While it may seem that painkiller abuse often serves as the stepping stone that leads toward heroin abuse, a recent study reveals that many are, in fact, using painkillers and heroin concurrently depending on their availability. The study was published in a letter in the New England Journal of Medicine in late October.
The study was led by senior investigator Theodore J. Cicero, PhD, of Washington University School of Medicine in St. Louis. Researchers surveyed 15,000 patients at drug-treatment centers in 49 states. The surveys were conducted anonymously when users entered drug treatment and asked for details about drugs of choice and patterns of use and abuse. Those who participated in the survey also had the option of giving up their anonymity to answer more detailed questions about their drug use. Of the 267 patients who chose to offer this more detailed information, 129 reported they had abused prescription opioids prior to using heroin, and 73% mentioned factors such as cost and accessibility when explaining why they began using heroin in the first place.
The study also found that nearly 42% of drug users who were entering treatment had used both heroin and prescription painkillers within a month of entering treatment. This number is up from 23.6% in 2008. Senior investigator Theodore Cicero summed up the current state of heroin and prescription drug use this way: “We see very few people transition completely from prescription opioids to heroin; rather, they use both drugs … There's not a total transition to heroin, I think, because of concerns about becoming a stereotypical drug addict."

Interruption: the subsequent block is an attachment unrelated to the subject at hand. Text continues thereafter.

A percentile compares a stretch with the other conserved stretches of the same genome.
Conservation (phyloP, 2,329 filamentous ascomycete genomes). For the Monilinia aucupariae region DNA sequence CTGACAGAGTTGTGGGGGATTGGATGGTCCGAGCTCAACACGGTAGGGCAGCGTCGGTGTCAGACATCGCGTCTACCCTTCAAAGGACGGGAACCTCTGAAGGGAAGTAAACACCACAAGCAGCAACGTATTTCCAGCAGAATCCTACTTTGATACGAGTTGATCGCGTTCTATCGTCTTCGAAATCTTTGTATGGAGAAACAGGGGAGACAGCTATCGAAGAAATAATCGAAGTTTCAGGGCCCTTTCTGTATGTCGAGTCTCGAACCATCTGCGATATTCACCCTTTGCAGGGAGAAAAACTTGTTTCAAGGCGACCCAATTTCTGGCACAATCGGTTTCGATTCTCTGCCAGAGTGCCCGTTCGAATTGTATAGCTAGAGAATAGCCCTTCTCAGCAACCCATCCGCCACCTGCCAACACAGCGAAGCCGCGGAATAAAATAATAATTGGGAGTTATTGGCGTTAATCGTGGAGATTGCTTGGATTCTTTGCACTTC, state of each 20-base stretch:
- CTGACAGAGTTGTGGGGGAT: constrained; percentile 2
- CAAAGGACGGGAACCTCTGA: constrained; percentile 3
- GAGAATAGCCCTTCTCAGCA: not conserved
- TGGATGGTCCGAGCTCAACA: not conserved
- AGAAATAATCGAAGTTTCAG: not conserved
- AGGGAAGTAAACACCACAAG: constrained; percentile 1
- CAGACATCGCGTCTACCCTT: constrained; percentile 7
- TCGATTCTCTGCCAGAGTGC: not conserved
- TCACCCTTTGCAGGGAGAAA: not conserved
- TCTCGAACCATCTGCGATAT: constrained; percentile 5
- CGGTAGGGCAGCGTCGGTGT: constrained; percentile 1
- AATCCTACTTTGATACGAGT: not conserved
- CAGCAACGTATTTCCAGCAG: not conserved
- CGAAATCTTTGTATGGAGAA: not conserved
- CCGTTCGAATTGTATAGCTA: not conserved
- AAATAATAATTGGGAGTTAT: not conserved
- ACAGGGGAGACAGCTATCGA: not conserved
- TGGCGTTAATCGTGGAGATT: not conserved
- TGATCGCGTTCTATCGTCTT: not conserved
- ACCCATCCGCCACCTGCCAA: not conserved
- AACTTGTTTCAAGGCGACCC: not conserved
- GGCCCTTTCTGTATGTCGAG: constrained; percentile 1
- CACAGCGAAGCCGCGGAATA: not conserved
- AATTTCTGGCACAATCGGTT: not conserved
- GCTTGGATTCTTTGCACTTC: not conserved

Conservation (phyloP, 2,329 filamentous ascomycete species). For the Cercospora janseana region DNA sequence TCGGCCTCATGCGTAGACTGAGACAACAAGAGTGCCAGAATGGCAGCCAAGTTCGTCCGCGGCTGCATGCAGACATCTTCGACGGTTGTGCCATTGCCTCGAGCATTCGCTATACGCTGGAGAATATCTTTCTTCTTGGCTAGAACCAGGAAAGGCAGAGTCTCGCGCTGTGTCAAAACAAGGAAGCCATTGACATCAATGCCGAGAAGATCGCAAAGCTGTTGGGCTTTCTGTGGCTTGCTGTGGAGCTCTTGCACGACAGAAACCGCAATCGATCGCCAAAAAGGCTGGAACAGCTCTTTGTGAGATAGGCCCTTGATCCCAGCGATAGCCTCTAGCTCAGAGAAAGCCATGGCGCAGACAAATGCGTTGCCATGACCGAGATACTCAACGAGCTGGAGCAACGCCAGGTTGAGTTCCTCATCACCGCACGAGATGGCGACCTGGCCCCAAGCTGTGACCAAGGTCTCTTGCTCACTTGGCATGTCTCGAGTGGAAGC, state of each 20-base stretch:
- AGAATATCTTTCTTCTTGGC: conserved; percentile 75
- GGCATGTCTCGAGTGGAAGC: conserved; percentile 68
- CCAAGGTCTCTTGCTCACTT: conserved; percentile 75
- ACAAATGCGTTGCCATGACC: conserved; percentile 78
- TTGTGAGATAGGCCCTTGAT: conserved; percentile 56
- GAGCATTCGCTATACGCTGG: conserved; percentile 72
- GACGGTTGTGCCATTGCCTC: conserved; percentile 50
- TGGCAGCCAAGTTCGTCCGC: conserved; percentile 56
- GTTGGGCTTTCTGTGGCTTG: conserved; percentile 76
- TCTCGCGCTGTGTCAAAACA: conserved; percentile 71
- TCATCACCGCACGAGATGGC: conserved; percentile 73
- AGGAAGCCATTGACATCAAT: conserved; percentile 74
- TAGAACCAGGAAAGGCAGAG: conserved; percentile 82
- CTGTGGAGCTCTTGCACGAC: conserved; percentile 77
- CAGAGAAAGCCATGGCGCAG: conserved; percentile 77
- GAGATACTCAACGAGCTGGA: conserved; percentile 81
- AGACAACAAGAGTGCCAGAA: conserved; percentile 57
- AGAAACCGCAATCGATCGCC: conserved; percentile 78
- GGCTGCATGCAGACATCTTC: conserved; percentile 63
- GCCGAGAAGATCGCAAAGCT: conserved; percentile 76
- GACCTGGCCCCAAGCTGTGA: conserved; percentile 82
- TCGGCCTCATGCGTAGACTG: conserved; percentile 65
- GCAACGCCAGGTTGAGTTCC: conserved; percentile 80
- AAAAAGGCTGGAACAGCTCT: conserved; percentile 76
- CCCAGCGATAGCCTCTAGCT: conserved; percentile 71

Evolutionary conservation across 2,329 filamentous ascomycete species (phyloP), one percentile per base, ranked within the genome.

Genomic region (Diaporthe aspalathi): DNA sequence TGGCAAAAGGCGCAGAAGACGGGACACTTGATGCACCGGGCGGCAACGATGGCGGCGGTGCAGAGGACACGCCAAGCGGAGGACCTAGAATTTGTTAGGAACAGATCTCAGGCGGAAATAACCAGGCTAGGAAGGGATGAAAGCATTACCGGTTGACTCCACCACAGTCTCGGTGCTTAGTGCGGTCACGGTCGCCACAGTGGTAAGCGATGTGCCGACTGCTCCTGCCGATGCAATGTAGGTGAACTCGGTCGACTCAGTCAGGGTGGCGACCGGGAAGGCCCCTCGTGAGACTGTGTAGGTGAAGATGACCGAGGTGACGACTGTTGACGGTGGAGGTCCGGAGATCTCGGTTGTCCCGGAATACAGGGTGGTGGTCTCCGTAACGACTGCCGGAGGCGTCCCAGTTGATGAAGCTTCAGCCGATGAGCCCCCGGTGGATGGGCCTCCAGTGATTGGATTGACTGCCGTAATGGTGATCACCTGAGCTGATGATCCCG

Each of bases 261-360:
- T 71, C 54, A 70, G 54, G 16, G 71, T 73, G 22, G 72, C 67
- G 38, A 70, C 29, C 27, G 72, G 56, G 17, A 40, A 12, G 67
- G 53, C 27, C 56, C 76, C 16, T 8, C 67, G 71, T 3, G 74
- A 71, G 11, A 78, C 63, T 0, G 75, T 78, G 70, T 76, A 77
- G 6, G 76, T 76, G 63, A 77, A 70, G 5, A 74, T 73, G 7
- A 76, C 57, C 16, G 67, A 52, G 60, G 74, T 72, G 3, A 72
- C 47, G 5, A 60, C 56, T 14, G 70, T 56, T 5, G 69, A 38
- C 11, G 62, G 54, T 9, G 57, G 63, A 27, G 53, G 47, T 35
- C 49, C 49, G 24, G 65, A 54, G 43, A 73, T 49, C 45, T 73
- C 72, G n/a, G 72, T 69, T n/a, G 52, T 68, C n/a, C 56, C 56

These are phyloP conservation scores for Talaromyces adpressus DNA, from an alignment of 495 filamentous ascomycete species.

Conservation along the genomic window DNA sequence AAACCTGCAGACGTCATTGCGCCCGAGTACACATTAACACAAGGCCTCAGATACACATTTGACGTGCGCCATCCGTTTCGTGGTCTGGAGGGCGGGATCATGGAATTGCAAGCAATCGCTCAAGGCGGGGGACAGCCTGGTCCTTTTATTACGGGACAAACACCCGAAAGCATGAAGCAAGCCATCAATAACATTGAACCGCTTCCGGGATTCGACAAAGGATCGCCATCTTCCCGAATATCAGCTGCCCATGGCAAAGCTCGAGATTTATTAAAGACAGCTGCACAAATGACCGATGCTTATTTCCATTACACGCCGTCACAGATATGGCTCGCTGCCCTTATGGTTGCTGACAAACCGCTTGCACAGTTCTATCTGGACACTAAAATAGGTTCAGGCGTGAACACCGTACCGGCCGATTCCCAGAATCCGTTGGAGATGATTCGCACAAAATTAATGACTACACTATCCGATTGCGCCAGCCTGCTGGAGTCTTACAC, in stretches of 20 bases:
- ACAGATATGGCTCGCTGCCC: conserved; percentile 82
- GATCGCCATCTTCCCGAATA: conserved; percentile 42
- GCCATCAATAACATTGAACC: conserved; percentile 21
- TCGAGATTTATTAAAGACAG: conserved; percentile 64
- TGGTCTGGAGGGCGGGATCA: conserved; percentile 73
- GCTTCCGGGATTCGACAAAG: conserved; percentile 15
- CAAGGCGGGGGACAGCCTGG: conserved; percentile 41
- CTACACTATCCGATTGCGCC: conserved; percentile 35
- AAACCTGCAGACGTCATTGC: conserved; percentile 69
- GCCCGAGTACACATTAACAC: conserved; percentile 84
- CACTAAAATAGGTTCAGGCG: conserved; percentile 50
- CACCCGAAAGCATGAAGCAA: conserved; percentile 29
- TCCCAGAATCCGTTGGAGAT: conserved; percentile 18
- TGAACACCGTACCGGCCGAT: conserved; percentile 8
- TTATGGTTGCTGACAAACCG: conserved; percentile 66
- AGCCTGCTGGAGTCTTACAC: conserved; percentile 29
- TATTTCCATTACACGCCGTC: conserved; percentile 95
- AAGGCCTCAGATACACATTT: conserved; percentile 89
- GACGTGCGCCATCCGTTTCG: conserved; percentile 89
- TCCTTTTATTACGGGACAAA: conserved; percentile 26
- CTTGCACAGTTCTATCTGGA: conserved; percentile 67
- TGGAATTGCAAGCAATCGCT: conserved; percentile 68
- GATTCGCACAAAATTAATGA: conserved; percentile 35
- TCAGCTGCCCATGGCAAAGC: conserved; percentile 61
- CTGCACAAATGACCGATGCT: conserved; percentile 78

Cicero also offered some explanations for the rise in concurrent heroin and prescription drug use. He stated, “People used to tell us quite often, 'At least I'm not using heroin,' when we asked about their drug abuse … But in recent years, many have come to ignore that aversion, both because heroin is cheaper and accessible and because they've seen friends and neighbors use heroin.” Cicero added that since the federal government has been taking strong measures against illegal painkiller prescriptions, painkillers have become less accessible than they were in the past. Heroin, then, has become the supplement of choice. It very much seems to be a function of drug availability.
The study also noted some regional trends surrounding painkiller and heroin abuse. According to Cicero, “on the East and West coasts, combined heroin and prescription drug use has surpassed the exclusive use of prescription opioids.” He added, “This trend is less apparent in the Midwest, and in the Deep South, we saw a persistent use of prescription drugs—but not much heroin.”